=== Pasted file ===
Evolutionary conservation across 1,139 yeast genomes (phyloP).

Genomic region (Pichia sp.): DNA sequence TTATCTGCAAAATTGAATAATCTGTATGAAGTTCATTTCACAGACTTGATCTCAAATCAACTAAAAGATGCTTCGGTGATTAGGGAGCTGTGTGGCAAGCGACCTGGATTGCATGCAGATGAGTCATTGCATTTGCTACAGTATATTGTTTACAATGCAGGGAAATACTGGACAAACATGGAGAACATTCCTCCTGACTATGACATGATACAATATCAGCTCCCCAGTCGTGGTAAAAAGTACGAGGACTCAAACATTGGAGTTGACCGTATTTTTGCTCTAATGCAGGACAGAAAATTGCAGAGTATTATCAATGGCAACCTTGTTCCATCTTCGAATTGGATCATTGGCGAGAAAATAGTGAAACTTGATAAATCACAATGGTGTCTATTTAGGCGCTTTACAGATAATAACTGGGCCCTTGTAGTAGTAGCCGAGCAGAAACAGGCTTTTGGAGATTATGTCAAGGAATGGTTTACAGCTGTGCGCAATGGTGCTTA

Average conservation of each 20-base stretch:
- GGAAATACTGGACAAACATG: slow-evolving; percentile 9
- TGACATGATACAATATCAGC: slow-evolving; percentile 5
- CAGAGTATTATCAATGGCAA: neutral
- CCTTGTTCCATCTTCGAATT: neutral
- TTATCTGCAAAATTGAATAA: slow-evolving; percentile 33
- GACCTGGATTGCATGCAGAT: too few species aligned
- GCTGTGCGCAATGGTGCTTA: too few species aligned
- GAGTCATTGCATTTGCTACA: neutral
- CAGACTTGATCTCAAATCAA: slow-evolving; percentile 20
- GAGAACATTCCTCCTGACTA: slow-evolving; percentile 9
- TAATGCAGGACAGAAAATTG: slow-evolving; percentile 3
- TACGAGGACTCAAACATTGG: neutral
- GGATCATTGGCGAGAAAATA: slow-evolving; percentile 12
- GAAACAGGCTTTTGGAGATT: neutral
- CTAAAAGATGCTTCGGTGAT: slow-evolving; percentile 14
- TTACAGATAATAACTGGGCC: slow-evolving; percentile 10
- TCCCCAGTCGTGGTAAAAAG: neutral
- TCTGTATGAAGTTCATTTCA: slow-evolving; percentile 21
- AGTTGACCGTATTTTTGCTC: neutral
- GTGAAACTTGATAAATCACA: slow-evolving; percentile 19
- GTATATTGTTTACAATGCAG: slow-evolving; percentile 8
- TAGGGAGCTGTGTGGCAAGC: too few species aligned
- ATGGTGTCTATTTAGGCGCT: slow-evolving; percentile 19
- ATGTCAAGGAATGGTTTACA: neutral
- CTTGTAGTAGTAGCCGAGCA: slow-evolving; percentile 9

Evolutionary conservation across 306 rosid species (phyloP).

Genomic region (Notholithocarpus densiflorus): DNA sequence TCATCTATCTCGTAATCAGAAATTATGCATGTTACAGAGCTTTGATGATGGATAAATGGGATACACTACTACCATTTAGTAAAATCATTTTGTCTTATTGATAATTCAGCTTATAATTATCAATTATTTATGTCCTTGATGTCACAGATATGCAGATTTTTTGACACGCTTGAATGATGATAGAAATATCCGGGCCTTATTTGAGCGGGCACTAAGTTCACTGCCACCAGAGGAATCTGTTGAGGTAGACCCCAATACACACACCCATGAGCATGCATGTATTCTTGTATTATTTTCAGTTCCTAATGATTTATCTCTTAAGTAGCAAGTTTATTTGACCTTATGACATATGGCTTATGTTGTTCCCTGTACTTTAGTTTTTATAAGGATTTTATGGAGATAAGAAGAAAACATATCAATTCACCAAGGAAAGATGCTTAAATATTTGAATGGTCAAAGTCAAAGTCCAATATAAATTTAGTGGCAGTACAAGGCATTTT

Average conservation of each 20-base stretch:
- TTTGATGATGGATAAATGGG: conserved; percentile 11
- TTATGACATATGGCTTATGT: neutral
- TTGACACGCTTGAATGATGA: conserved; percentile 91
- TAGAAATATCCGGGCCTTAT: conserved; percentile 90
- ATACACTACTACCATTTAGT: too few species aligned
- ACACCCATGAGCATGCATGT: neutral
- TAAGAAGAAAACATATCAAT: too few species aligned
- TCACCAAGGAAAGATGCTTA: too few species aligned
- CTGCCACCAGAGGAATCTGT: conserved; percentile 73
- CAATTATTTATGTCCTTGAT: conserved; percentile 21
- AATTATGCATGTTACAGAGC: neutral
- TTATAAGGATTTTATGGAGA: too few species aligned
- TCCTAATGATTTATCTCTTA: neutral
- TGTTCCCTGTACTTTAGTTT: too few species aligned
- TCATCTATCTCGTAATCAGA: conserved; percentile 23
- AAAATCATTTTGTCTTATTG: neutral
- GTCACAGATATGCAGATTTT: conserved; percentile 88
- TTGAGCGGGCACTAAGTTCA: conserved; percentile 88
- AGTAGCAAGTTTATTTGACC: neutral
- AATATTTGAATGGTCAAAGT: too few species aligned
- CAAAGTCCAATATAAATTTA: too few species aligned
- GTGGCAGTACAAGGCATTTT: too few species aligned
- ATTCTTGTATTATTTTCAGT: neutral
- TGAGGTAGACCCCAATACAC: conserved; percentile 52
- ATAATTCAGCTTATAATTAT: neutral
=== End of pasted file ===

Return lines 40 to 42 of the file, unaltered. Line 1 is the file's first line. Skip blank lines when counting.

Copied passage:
- CTGCCACCAGAGGAATCTGT: conserved; percentile 73
- CAATTATTTATGTCCTTGAT: conserved; percentile 21
- AATTATGCATGTTACAGAGC: neutral